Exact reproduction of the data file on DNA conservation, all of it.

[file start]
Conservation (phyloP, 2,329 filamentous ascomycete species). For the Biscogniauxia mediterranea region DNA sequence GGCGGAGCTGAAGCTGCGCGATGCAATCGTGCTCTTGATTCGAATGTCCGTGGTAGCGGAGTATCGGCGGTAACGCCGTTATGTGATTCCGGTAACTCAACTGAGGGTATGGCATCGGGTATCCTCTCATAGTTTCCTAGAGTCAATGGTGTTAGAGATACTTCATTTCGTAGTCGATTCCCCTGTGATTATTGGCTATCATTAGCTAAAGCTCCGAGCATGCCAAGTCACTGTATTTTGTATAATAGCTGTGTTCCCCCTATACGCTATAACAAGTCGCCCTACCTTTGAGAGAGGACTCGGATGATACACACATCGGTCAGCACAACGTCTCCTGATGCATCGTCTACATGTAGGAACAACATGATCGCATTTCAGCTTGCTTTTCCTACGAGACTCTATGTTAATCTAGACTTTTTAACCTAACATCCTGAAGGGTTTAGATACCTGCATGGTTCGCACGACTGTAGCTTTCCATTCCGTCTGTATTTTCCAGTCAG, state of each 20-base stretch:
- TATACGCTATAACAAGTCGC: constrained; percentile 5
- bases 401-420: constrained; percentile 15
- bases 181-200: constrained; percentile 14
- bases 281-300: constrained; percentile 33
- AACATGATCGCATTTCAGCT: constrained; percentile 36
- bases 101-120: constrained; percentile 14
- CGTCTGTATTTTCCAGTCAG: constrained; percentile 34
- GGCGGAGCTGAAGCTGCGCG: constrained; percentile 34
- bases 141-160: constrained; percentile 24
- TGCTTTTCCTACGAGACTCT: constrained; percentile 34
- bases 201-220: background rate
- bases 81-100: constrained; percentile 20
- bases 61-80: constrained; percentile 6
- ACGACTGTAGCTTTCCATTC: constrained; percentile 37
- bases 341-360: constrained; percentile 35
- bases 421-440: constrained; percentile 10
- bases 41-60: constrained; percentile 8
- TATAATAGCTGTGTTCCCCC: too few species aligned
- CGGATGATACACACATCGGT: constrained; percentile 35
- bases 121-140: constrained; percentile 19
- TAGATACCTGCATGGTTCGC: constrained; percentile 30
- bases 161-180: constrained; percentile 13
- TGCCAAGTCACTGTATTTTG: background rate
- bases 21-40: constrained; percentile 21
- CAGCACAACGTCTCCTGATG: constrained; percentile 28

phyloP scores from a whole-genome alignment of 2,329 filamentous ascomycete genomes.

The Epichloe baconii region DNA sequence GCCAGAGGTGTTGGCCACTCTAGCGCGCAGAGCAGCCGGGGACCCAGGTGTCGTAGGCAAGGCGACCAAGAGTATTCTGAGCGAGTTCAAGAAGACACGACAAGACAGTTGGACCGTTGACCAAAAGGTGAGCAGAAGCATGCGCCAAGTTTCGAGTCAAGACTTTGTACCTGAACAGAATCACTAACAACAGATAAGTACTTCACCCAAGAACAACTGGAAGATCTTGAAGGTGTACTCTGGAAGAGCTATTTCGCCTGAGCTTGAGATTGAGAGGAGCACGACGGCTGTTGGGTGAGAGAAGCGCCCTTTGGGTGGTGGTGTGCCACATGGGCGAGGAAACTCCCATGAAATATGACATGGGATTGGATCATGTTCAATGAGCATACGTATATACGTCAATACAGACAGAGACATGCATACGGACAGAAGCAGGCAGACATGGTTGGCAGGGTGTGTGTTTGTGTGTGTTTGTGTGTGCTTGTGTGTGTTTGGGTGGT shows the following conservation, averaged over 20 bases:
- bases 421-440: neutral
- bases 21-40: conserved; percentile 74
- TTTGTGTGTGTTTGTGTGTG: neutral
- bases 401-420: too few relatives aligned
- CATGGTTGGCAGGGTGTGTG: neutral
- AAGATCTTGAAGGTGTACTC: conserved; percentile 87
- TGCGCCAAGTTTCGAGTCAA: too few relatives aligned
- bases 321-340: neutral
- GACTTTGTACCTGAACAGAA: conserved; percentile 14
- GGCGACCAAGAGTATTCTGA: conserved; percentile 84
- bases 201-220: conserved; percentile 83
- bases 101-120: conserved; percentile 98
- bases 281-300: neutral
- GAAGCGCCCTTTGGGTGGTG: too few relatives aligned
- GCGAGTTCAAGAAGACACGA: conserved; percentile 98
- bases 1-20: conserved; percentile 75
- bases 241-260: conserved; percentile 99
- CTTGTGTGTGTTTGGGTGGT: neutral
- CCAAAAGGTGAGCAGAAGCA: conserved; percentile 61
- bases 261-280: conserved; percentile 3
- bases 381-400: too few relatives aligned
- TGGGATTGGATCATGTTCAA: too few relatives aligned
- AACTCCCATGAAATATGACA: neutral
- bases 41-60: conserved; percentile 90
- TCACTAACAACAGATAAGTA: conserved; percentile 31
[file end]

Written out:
Conservation (phyloP, 2,329 filamentous ascomycete species). For the Biscogniauxia mediterranea region DNA sequence GGCGGAGCTGAAGCTGCGCGATGCAATCGTGCTCTTGATTCGAATGTCCGTGGTAGCGGAGTATCGGCGGTAACGCCGTTATGTGATTCCGGTAACTCAACTGAGGGTATGGCATCGGGTATCCTCTCATAGTTTCCTAGAGTCAATGGTGTTAGAGATACTTCATTTCGTAGTCGATTCCCCTGTGATTATTGGCTATCATTAGCTAAAGCTCCGAGCATGCCAAGTCACTGTATTTTGTATAATAGCTGTGTTCCCCCTATACGCTATAACAAGTCGCCCTACCTTTGAGAGAGGACTCGGATGATACACACATCGGTCAGCACAACGTCTCCTGATGCATCGTCTACATGTAGGAACAACATGATCGCATTTCAGCTTGCTTTTCCTACGAGACTCTATGTTAATCTAGACTTTTTAACCTAACATCCTGAAGGGTTTAGATACCTGCATGGTTCGCACGACTGTAGCTTTCCATTCCGTCTGTATTTTCCAGTCAG, state of each 20-base stretch:
- TATACGCTATAACAAGTCGC: constrained; percentile 5
- bases 401-420: constrained; percentile 15
- bases 181-200: constrained; percentile 14
- bases 281-300: constrained; percentile 33
- AACATGATCGCATTTCAGCT: constrained; percentile 36
- bases 101-120: constrained; percentile 14
- CGTCTGTATTTTCCAGTCAG: constrained; percentile 34
- GGCGGAGCTGAAGCTGCGCG: constrained; percentile 34
- bases 141-160: constrained; percentile 24
- TGCTTTTCCTACGAGACTCT: constrained; percentile 34
- bases 201-220: background rate
- bases 81-100: constrained; percentile 20
- bases 61-80: constrained; percentile 6
- ACGACTGTAGCTTTCCATTC: constrained; percentile 37
- bases 341-360: constrained; percentile 35
- bases 421-440: constrained; percentile 10
- bases 41-60: constrained; percentile 8
- TATAATAGCTGTGTTCCCCC: too few species aligned
- CGGATGATACACACATCGGT: constrained; percentile 35
- bases 121-140: constrained; percentile 19
- TAGATACCTGCATGGTTCGC: constrained; percentile 30
- bases 161-180: constrained; percentile 13
- TGCCAAGTCACTGTATTTTG: background rate
- bases 21-40: constrained; percentile 21
- CAGCACAACGTCTCCTGATG: constrained; percentile 28

phyloP scores from a whole-genome alignment of 2,329 filamentous ascomycete genomes.

The Epichloe baconii region DNA sequence GCCAGAGGTGTTGGCCACTCTAGCGCGCAGAGCAGCCGGGGACCCAGGTGTCGTAGGCAAGGCGACCAAGAGTATTCTGAGCGAGTTCAAGAAGACACGACAAGACAGTTGGACCGTTGACCAAAAGGTGAGCAGAAGCATGCGCCAAGTTTCGAGTCAAGACTTTGTACCTGAACAGAATCACTAACAACAGATAAGTACTTCACCCAAGAACAACTGGAAGATCTTGAAGGTGTACTCTGGAAGAGCTATTTCGCCTGAGCTTGAGATTGAGAGGAGCACGACGGCTGTTGGGTGAGAGAAGCGCCCTTTGGGTGGTGGTGTGCCACATGGGCGAGGAAACTCCCATGAAATATGACATGGGATTGGATCATGTTCAATGAGCATACGTATATACGTCAATACAGACAGAGACATGCATACGGACAGAAGCAGGCAGACATGGTTGGCAGGGTGTGTGTTTGTGTGTGTTTGTGTGTGCTTGTGTGTGTTTGGGTGGT shows the following conservation, averaged over 20 bases:
- bases 421-440: neutral
- bases 21-40: conserved; percentile 74
- TTTGTGTGTGTTTGTGTGTG: neutral
- bases 401-420: too few relatives aligned
- CATGGTTGGCAGGGTGTGTG: neutral
- AAGATCTTGAAGGTGTACTC: conserved; percentile 87
- TGCGCCAAGTTTCGAGTCAA: too few relatives aligned
- bases 321-340: neutral
- GACTTTGTACCTGAACAGAA: conserved; percentile 14
- GGCGACCAAGAGTATTCTGA: conserved; percentile 84
- bases 201-220: conserved; percentile 83
- bases 101-120: conserved; percentile 98
- bases 281-300: neutral
- GAAGCGCCCTTTGGGTGGTG: too few relatives aligned
- GCGAGTTCAAGAAGACACGA: conserved; percentile 98
- bases 1-20: conserved; percentile 75
- bases 241-260: conserved; percentile 99
- CTTGTGTGTGTTTGGGTGGT: neutral
- CCAAAAGGTGAGCAGAAGCA: conserved; percentile 61
- bases 261-280: conserved; percentile 3
- bases 381-400: too few relatives aligned
- TGGGATTGGATCATGTTCAA: too few relatives aligned
- AACTCCCATGAAATATGACA: neutral
- bases 41-60: conserved; percentile 90
- TCACTAACAACAGATAAGTA: conserved; percentile 31